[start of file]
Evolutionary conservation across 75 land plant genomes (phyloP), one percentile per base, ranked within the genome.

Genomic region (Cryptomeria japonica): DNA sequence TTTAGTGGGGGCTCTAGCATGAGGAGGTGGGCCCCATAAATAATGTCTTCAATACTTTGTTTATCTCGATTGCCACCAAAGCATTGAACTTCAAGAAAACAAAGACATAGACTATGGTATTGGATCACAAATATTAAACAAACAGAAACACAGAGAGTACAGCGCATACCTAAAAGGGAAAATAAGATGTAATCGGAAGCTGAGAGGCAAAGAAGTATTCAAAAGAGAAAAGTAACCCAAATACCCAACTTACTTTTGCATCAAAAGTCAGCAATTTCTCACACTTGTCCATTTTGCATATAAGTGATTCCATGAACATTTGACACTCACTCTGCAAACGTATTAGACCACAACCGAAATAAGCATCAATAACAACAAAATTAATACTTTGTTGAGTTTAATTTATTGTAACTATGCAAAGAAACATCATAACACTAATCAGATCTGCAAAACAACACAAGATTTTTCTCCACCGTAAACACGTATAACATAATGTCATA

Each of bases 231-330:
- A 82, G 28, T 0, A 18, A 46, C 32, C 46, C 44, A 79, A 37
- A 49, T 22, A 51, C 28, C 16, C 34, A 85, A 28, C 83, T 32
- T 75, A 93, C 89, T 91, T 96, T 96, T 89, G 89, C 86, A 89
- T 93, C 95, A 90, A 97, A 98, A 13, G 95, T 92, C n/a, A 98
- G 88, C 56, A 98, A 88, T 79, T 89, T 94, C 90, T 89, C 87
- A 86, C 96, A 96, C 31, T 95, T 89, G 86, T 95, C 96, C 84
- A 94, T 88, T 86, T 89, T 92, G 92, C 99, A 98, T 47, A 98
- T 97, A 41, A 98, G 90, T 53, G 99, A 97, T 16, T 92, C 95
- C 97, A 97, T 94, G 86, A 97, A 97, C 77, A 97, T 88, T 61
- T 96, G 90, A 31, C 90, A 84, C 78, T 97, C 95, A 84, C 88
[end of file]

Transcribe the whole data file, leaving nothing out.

Evolutionary conservation across 75 land plant genomes (phyloP), one percentile per base, ranked within the genome.

Genomic region (Cryptomeria japonica): DNA sequence TTTAGTGGGGGCTCTAGCATGAGGAGGTGGGCCCCATAAATAATGTCTTCAATACTTTGTTTATCTCGATTGCCACCAAAGCATTGAACTTCAAGAAAACAAAGACATAGACTATGGTATTGGATCACAAATATTAAACAAACAGAAACACAGAGAGTACAGCGCATACCTAAAAGGGAAAATAAGATGTAATCGGAAGCTGAGAGGCAAAGAAGTATTCAAAAGAGAAAAGTAACCCAAATACCCAACTTACTTTTGCATCAAAAGTCAGCAATTTCTCACACTTGTCCATTTTGCATATAAGTGATTCCATGAACATTTGACACTCACTCTGCAAACGTATTAGACCACAACCGAAATAAGCATCAATAACAACAAAATTAATACTTTGTTGAGTTTAATTTATTGTAACTATGCAAAGAAACATCATAACACTAATCAGATCTGCAAAACAACACAAGATTTTTCTCCACCGTAAACACGTATAACATAATGTCATA

Each of bases 231-330:
- A 82, G 28, T 0, A 18, A 46, C 32, C 46, C 44, A 79, A 37
- A 49, T 22, A 51, C 28, C 16, C 34, A 85, A 28, C 83, T 32
- T 75, A 93, C 89, T 91, T 96, T 96, T 89, G 89, C 86, A 89
- T 93, C 95, A 90, A 97, A 98, A 13, G 95, T 92, C n/a, A 98
- G 88, C 56, A 98, A 88, T 79, T 89, T 94, C 90, T 89, C 87
- A 86, C 96, A 96, C 31, T 95, T 89, G 86, T 95, C 96, C 84
- A 94, T 88, T 86, T 89, T 92, G 92, C 99, A 98, T 47, A 98
- T 97, A 41, A 98, G 90, T 53, G 99, A 97, T 16, T 92, C 95
- C 97, A 97, T 94, G 86, A 97, A 97, C 77, A 97, T 88, T 61
- T 96, G 90, A 31, C 90, A 84, C 78, T 97, C 95, A 84, C 88